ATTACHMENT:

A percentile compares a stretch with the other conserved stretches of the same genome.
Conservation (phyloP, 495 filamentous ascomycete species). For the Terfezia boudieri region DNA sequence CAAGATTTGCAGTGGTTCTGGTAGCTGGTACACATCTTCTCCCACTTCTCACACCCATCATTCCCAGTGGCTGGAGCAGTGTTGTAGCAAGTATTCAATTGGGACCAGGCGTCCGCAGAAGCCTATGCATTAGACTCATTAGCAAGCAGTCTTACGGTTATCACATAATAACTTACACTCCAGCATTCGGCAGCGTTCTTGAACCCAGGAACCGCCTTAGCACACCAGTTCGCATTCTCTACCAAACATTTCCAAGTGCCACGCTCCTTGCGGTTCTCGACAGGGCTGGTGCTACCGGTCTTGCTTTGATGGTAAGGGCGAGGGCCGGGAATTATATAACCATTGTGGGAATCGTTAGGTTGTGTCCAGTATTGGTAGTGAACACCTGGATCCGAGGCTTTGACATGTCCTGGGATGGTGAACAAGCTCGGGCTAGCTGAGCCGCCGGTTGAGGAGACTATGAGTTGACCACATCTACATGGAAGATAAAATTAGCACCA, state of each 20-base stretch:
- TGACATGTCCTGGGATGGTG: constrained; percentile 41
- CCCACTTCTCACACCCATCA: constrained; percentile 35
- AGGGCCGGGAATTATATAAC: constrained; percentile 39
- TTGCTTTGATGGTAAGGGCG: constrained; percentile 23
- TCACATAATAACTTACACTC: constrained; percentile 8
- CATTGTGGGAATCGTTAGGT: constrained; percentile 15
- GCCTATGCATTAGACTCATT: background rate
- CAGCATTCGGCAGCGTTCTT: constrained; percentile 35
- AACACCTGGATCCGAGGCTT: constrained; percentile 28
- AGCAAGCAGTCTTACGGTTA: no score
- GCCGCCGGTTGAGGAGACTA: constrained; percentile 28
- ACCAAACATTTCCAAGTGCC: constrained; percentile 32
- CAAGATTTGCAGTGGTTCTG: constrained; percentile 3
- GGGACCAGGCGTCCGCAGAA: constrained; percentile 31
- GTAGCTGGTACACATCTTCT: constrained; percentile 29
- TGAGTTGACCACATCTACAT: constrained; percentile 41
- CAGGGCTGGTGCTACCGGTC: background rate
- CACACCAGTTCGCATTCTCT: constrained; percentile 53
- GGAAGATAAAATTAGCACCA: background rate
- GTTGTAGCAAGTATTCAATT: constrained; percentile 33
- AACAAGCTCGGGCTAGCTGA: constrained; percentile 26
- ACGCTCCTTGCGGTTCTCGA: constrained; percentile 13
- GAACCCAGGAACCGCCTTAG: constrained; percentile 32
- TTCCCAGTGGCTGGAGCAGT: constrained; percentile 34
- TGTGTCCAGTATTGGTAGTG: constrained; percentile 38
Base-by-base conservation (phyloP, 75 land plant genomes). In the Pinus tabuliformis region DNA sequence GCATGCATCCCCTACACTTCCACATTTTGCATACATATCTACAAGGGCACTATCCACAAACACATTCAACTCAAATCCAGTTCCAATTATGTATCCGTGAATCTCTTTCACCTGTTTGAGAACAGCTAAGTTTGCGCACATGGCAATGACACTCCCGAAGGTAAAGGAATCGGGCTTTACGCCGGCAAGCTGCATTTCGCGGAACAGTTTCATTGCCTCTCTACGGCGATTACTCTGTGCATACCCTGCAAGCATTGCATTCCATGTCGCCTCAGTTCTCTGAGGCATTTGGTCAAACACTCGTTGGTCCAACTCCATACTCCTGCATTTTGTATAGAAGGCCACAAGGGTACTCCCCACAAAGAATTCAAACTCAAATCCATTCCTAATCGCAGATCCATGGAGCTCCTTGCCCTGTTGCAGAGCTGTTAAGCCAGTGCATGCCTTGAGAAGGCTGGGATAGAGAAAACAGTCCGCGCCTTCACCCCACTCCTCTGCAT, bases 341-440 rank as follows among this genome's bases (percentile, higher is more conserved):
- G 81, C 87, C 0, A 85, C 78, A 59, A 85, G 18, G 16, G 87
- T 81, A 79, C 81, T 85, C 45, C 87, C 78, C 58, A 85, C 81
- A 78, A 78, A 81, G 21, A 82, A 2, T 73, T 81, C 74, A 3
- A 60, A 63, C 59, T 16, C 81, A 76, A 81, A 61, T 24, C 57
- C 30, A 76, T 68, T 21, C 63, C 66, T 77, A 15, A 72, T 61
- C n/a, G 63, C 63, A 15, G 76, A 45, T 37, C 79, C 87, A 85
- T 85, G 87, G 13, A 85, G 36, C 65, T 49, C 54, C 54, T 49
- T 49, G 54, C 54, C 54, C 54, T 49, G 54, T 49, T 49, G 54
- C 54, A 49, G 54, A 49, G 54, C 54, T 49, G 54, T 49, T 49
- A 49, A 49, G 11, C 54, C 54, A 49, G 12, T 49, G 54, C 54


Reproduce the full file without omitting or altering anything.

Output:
A percentile compares a stretch with the other conserved stretches of the same genome.
Conservation (phyloP, 495 filamentous ascomycete species). For the Terfezia boudieri region DNA sequence CAAGATTTGCAGTGGTTCTGGTAGCTGGTACACATCTTCTCCCACTTCTCACACCCATCATTCCCAGTGGCTGGAGCAGTGTTGTAGCAAGTATTCAATTGGGACCAGGCGTCCGCAGAAGCCTATGCATTAGACTCATTAGCAAGCAGTCTTACGGTTATCACATAATAACTTACACTCCAGCATTCGGCAGCGTTCTTGAACCCAGGAACCGCCTTAGCACACCAGTTCGCATTCTCTACCAAACATTTCCAAGTGCCACGCTCCTTGCGGTTCTCGACAGGGCTGGTGCTACCGGTCTTGCTTTGATGGTAAGGGCGAGGGCCGGGAATTATATAACCATTGTGGGAATCGTTAGGTTGTGTCCAGTATTGGTAGTGAACACCTGGATCCGAGGCTTTGACATGTCCTGGGATGGTGAACAAGCTCGGGCTAGCTGAGCCGCCGGTTGAGGAGACTATGAGTTGACCACATCTACATGGAAGATAAAATTAGCACCA, state of each 20-base stretch:
- TGACATGTCCTGGGATGGTG: constrained; percentile 41
- CCCACTTCTCACACCCATCA: constrained; percentile 35
- AGGGCCGGGAATTATATAAC: constrained; percentile 39
- TTGCTTTGATGGTAAGGGCG: constrained; percentile 23
- TCACATAATAACTTACACTC: constrained; percentile 8
- CATTGTGGGAATCGTTAGGT: constrained; percentile 15
- GCCTATGCATTAGACTCATT: background rate
- CAGCATTCGGCAGCGTTCTT: constrained; percentile 35
- AACACCTGGATCCGAGGCTT: constrained; percentile 28
- AGCAAGCAGTCTTACGGTTA: no score
- GCCGCCGGTTGAGGAGACTA: constrained; percentile 28
- ACCAAACATTTCCAAGTGCC: constrained; percentile 32
- CAAGATTTGCAGTGGTTCTG: constrained; percentile 3
- GGGACCAGGCGTCCGCAGAA: constrained; percentile 31
- GTAGCTGGTACACATCTTCT: constrained; percentile 29
- TGAGTTGACCACATCTACAT: constrained; percentile 41
- CAGGGCTGGTGCTACCGGTC: background rate
- CACACCAGTTCGCATTCTCT: constrained; percentile 53
- GGAAGATAAAATTAGCACCA: background rate
- GTTGTAGCAAGTATTCAATT: constrained; percentile 33
- AACAAGCTCGGGCTAGCTGA: constrained; percentile 26
- ACGCTCCTTGCGGTTCTCGA: constrained; percentile 13
- GAACCCAGGAACCGCCTTAG: constrained; percentile 32
- TTCCCAGTGGCTGGAGCAGT: constrained; percentile 34
- TGTGTCCAGTATTGGTAGTG: constrained; percentile 38
Base-by-base conservation (phyloP, 75 land plant genomes). In the Pinus tabuliformis region DNA sequence GCATGCATCCCCTACACTTCCACATTTTGCATACATATCTACAAGGGCACTATCCACAAACACATTCAACTCAAATCCAGTTCCAATTATGTATCCGTGAATCTCTTTCACCTGTTTGAGAACAGCTAAGTTTGCGCACATGGCAATGACACTCCCGAAGGTAAAGGAATCGGGCTTTACGCCGGCAAGCTGCATTTCGCGGAACAGTTTCATTGCCTCTCTACGGCGATTACTCTGTGCATACCCTGCAAGCATTGCATTCCATGTCGCCTCAGTTCTCTGAGGCATTTGGTCAAACACTCGTTGGTCCAACTCCATACTCCTGCATTTTGTATAGAAGGCCACAAGGGTACTCCCCACAAAGAATTCAAACTCAAATCCATTCCTAATCGCAGATCCATGGAGCTCCTTGCCCTGTTGCAGAGCTGTTAAGCCAGTGCATGCCTTGAGAAGGCTGGGATAGAGAAAACAGTCCGCGCCTTCACCCCACTCCTCTGCAT, bases 341-440 rank as follows among this genome's bases (percentile, higher is more conserved):
- G 81, C 87, C 0, A 85, C 78, A 59, A 85, G 18, G 16, G 87
- T 81, A 79, C 81, T 85, C 45, C 87, C 78, C 58, A 85, C 81
- A 78, A 78, A 81, G 21, A 82, A 2, T 73, T 81, C 74, A 3
- A 60, A 63, C 59, T 16, C 81, A 76, A 81, A 61, T 24, C 57
- C 30, A 76, T 68, T 21, C 63, C 66, T 77, A 15, A 72, T 61
- C n/a, G 63, C 63, A 15, G 76, A 45, T 37, C 79, C 87, A 85
- T 85, G 87, G 13, A 85, G 36, C 65, T 49, C 54, C 54, T 49
- T 49, G 54, C 54, C 54, C 54, T 49, G 54, T 49, T 49, G 54
- C 54, A 49, G 54, A 49, G 54, C 54, T 49, G 54, T 49, T 49
- A 49, A 49, G 11, C 54, C 54, A 49, G 12, T 49, G 54, C 54